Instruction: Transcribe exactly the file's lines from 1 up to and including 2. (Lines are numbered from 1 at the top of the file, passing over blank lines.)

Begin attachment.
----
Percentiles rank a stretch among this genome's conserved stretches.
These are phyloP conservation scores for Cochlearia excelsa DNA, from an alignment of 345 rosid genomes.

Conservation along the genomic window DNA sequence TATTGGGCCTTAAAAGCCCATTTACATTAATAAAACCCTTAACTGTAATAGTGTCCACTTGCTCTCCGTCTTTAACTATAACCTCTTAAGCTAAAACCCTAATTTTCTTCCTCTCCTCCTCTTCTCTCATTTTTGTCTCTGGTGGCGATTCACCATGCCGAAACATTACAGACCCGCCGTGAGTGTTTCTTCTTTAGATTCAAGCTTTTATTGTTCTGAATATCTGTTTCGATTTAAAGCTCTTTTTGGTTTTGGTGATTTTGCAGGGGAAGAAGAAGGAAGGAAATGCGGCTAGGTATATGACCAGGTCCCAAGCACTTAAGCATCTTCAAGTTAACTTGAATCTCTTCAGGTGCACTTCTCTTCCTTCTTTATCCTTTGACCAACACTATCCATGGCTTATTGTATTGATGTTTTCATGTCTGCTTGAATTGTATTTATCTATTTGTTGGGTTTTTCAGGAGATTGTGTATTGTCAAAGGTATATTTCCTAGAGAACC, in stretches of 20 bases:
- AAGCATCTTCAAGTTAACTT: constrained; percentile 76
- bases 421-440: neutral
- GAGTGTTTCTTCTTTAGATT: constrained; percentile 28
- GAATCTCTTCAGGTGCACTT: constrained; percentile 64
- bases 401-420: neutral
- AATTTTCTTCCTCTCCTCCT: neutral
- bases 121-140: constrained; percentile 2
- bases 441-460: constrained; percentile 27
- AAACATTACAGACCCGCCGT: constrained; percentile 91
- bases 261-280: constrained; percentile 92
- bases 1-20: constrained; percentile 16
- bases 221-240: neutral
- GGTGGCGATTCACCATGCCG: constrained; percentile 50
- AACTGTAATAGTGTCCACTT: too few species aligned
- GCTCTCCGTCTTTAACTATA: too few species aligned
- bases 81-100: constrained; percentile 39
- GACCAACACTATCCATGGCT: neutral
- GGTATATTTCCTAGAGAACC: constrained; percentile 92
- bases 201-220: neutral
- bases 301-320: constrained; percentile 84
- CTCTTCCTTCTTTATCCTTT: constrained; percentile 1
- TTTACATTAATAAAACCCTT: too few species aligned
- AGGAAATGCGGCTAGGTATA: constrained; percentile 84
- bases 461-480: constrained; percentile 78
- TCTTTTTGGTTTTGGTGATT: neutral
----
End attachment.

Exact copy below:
Percentiles rank a stretch among this genome's conserved stretches.
These are phyloP conservation scores for Cochlearia excelsa DNA, from an alignment of 345 rosid genomes.